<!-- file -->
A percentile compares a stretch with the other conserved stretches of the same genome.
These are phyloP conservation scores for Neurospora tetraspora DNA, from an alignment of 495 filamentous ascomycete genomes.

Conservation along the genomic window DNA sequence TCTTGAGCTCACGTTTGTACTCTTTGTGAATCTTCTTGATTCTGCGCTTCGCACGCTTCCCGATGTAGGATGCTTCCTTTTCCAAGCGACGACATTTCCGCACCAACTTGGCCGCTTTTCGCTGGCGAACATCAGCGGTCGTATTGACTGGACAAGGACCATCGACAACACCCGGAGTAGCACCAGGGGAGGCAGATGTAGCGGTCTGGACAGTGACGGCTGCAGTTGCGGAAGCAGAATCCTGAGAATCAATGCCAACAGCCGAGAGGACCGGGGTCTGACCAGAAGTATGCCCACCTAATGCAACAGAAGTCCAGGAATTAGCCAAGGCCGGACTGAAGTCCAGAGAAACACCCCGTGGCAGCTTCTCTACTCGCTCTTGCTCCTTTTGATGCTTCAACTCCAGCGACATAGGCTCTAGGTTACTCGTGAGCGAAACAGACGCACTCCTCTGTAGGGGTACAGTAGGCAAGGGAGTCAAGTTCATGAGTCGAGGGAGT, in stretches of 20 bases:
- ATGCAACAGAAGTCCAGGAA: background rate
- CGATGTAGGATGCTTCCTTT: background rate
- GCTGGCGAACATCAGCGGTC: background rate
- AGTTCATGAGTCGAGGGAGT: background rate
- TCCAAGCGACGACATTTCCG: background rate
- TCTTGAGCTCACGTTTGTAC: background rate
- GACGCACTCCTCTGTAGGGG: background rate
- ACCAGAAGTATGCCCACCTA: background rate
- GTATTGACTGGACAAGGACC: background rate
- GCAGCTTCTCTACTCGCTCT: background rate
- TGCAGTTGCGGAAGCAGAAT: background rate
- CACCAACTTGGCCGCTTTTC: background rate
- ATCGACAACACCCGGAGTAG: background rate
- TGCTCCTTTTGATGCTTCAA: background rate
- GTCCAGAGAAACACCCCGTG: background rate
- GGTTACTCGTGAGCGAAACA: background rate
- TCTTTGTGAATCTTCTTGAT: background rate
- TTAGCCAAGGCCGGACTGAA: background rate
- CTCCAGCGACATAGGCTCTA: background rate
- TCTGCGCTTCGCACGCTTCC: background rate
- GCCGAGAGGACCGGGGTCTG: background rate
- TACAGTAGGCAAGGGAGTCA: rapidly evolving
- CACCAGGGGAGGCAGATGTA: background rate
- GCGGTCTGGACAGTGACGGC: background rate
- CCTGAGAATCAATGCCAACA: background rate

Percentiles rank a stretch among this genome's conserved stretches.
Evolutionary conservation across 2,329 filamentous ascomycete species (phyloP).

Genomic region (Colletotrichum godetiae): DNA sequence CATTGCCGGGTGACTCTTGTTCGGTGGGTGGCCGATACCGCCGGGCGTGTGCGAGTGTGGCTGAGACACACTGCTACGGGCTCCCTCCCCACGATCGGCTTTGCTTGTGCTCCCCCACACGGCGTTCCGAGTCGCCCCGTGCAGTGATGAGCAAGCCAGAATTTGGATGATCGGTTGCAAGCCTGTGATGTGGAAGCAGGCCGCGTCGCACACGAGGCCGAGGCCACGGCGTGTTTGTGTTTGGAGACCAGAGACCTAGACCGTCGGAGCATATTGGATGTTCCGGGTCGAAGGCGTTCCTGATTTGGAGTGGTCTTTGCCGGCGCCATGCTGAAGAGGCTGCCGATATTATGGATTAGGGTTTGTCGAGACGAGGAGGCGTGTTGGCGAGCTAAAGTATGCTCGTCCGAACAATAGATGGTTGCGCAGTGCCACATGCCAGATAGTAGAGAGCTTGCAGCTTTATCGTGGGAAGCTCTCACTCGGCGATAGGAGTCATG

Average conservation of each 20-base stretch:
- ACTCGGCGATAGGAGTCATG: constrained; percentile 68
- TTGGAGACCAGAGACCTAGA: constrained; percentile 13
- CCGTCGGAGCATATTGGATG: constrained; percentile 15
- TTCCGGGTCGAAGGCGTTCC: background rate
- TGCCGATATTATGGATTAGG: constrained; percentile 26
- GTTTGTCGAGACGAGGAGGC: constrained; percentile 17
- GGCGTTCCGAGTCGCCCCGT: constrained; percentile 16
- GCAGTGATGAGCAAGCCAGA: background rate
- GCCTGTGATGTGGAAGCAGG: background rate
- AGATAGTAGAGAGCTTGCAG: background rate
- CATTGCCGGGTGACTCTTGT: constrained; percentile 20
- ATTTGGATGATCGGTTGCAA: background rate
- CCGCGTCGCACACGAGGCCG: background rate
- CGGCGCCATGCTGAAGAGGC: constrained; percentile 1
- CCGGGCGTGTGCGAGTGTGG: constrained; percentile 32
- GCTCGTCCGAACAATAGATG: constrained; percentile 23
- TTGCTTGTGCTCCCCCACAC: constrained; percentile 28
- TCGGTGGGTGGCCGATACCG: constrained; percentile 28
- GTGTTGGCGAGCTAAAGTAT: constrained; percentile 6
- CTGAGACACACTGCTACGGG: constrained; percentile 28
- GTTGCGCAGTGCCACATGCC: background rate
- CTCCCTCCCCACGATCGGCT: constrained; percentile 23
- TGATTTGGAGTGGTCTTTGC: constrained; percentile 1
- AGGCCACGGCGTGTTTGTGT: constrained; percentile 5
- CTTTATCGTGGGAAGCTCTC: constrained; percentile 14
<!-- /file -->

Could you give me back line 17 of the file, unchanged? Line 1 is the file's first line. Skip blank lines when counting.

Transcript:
- TGCTCCTTTTGATGCTTCAA: background rate